“So you do this for free? Why?”
Being an unofficial tour guide, rather than an official tour guide through the Visitor Center, means I have to remain relatively dedicated to giving tours despite not getting paid. Recently, I finished giving my fifteenth unofficial tour, the occasion being the impetus for this Grind article. A lot of my friends ask why I’ve given so many tours, why I’ve given up so much of my time, but the fact of the matter is that I didn’t really know until recently. I simply knew I loved giving unofficial tours.
I think I know now.
It’s quite easy to burn out at Stanford. Day after day, going to class and falling into a routine chips away at your serotonin vaults. I recently learned that days feel like they’re going too quickly when your life has fallen into such a rhythmic routine that you wake up, and the next day is Monday, and the day after that also feels like Monday. So on and so on. It’s only when we break routines that the day feels like it’s gone forever. This is the reason days felt so long for us when we were children. We were still forming memories, while aging causes days to feel shorter.
Giving unofficial tours for me has helped break that curse. While I’m giving a tour to a group, I feel like I’m touring the campus with them for the first time. My favorite moments are when the students ask me a question that I don’t know, followed by a race to our phones to figure out why Stanford has so many Rodin sculptures. There are also other highlights, of course. Another favorite thing I love to do on a tour is asking them how many Disneylands they think fit on our campus. It always starts low with guesses of four and five, and as they learn that 96 Disneylands (roughly equivalent to 41 Berkeleys) fit on our campus, their minds are publicly blown, and they erupt into side conversations of disbelief.
As their faces express excitement and skepticism, there are always some students in the back who lean more towards the latter. They ask about how diverse Stanford truly is and about the fine print (i.e. what are Stanford’s biggest shortcomings). These are some of my favorite questions. So I tell them about the campus culture, and I tell them what they wish to know. I don’t sugarcoat. I tell them the truth about where I perceive Stanford is failing its students, but I also make sure to frame Stanford’s flaws in the context of my friend’s works and efforts to better Stanford. In doing so, many of them jump at some of the words I say and seem interested in a lot of the work Stanford students are doing. A high school junior once came up to me after a tour to tell me to “hold down the fort until I get here.”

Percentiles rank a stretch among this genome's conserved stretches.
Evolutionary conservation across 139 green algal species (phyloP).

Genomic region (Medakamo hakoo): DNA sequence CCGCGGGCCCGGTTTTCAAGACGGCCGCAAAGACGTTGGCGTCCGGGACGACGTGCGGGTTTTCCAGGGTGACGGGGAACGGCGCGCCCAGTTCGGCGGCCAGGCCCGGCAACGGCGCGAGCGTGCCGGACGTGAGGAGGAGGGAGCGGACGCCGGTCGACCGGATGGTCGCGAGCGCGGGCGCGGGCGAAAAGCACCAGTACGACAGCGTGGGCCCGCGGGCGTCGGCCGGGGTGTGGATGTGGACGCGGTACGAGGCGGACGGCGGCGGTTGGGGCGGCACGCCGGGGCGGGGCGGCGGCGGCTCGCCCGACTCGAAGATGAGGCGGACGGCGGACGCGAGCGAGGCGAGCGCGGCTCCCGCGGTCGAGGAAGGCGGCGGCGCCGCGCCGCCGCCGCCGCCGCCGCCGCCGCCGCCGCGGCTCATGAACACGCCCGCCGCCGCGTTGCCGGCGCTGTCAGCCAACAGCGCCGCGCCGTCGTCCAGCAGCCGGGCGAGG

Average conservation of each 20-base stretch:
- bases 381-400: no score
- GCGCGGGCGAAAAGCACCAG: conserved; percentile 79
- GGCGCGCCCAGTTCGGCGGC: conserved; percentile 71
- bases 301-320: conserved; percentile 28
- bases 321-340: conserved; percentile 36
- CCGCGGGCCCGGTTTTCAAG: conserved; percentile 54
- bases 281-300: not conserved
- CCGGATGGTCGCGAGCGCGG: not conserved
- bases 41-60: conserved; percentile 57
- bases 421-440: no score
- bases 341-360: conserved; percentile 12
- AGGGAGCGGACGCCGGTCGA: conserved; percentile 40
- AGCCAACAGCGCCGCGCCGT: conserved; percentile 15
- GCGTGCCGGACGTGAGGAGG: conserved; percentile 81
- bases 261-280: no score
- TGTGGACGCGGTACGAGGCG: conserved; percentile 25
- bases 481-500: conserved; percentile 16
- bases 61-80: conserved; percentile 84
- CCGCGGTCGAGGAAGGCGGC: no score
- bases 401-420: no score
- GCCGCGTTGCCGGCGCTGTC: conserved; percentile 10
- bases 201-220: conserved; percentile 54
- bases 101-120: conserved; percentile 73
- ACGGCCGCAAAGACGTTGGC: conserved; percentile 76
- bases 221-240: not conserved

I strive to give students the most accurate representation of this university when giving tours, and when I see these students fall in love with Stanford — flaws and all — I see myself in their eyes. I was there not too long ago. I’m here now. Paying it forward really isn’t why I give these tours. I don’t even give these tours to “stroke my ego.” I give these tours because they ground me and connect me to a world outside of Stanford. The high school tour groups remind me of my sister and my brother. They remind me of when I first came to campus with them. They remind me of an innocence I once had, and as an unofficial tour guide, I aim to deliver what I wish I would have known back then. Stanford isn’t perfect, but it is the place for me. It was the place where I felt I could grow with the institution and make a difference.
As an unofficial tour guide, at the end of the day, I know I’ve made all the difference for these kids, and that’s all that matters.
Contact Richard Coca at richcoca ‘at’ stanford.edu.